We give industry an idea of the threats, hopefully with the intent of saying, “This is in your contract, and this is why it’s important. It’s inherent for all your business practices. This is a threat to your company because somebody could steal that from you and don’t want that to happen, not only for us as a national security interest.”

We’re going to expand the form and do pilots, proof of concepts for smaller companies.

C4ISRNET: How so?

MICHELLI: We have tier one, tier two and tier three companies. Tier one includes the Boeings, Northrop Grummans, Lockheed Martins, General Dynamics, then tier two is the midsize companies and tier three the smaller companies. We’re looking all the way down the food chain.

One of the concerns is the tier one gets it because they can afford to get the experts engaged to comply, but that prime is supposed to ensure that everybody in those tiers can do it as well. We need to ensure that they’re actually following through with that and that tier threes understand the importance of the expense to meet the requirements not only for DoD, but for their other customers.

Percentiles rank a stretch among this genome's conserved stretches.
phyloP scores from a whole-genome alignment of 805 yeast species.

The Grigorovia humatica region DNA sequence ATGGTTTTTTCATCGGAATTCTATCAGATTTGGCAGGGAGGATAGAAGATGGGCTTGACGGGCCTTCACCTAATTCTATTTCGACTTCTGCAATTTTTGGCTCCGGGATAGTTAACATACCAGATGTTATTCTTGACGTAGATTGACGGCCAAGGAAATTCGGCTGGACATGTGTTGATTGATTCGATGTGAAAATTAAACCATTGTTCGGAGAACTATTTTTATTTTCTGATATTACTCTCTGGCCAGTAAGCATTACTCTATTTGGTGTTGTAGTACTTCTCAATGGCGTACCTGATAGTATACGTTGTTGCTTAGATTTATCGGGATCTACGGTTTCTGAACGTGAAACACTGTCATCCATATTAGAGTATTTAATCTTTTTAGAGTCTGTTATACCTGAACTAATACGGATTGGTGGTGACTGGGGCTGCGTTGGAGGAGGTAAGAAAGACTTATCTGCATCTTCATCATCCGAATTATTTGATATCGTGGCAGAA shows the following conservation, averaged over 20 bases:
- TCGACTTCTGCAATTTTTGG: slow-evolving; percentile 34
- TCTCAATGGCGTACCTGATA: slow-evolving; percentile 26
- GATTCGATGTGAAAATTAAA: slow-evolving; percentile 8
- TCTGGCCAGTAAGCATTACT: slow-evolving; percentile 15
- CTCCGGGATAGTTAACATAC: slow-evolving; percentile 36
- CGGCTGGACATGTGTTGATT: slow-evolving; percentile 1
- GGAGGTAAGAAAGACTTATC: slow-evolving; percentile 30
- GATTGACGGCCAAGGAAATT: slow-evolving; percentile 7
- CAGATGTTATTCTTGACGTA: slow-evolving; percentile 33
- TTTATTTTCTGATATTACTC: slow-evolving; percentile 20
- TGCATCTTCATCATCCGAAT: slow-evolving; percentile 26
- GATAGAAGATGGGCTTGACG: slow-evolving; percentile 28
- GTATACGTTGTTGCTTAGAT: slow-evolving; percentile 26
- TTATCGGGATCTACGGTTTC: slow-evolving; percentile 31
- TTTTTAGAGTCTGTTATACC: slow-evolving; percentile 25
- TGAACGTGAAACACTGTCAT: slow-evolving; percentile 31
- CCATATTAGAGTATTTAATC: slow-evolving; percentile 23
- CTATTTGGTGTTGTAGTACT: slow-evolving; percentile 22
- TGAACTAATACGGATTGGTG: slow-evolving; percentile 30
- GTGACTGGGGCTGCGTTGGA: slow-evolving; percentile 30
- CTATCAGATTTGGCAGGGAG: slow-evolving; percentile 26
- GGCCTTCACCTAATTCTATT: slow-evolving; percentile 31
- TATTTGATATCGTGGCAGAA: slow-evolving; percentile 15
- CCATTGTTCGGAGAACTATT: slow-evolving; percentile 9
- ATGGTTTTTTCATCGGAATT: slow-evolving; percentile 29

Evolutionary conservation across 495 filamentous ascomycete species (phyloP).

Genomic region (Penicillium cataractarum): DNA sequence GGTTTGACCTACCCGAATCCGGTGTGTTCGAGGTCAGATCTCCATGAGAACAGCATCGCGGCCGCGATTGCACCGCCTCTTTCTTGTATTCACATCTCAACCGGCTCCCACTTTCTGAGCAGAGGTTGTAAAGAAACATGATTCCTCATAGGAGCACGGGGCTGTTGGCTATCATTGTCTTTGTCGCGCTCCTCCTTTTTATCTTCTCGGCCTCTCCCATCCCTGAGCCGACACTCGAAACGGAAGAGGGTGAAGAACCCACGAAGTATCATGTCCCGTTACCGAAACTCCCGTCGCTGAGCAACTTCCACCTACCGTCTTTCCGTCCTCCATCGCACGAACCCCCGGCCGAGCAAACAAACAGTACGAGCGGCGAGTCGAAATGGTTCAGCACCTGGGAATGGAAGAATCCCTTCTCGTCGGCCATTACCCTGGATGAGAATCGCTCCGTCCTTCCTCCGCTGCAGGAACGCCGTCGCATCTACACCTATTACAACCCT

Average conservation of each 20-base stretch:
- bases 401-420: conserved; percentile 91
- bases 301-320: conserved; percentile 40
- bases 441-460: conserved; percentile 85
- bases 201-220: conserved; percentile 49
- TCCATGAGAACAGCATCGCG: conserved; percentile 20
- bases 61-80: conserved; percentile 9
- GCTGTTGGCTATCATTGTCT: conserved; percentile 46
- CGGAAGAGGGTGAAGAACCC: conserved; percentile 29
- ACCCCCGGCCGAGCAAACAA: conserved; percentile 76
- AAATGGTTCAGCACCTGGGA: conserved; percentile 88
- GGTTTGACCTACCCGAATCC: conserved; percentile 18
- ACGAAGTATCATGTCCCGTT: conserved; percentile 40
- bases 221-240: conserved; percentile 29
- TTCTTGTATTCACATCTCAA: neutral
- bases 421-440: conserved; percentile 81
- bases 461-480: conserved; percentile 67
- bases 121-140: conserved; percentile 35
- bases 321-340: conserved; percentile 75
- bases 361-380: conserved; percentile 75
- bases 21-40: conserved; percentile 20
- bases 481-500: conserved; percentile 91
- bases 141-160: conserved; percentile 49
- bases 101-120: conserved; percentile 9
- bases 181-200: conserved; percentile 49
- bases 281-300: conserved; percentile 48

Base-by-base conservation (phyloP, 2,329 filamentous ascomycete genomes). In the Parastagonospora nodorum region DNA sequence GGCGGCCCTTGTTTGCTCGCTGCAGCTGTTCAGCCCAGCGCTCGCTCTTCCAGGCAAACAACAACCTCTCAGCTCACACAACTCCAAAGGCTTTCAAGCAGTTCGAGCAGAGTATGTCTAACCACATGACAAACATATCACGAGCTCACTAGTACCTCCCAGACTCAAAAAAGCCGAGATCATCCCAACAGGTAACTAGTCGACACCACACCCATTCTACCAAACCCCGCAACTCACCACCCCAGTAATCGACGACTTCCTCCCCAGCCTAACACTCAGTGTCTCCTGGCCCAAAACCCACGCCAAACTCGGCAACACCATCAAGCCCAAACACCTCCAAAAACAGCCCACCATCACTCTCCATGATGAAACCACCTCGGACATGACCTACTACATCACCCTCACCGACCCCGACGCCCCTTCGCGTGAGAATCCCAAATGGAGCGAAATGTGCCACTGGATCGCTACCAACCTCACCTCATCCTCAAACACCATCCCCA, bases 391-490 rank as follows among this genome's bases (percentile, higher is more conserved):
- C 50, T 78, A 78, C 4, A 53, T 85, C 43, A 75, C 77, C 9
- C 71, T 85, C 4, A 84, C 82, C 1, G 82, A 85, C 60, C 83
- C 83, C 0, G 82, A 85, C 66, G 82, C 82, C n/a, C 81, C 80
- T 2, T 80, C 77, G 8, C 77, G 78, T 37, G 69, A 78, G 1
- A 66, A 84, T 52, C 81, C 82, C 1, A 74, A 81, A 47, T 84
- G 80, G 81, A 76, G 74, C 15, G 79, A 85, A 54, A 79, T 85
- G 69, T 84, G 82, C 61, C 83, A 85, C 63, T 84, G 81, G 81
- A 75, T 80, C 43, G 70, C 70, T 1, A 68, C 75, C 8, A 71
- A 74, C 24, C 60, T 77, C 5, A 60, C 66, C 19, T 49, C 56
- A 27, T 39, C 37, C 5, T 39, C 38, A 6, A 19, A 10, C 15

You’ll see us communicating and engaging the tier twos and tier threes more.

C4ISRNET: Do you envision a time soon where a company would either lose a contract or have it recompeted because their cybersecurity was not up to snuff?

MICHELLI: I could see that happening, yes.

C4ISRNET: That hasn’t happened to date, as far as I know.

MICHELLI: We’ve been doing a lot of carrots; I think you will be seeing some more sticks.

C4ISRNET: Broadly, there’s been a shortage of cyber-qualified workers and there’s been trouble holding onto those you already have. Explain how you make a cyber professional say, “Yes, DoD is a place I want to go and work.”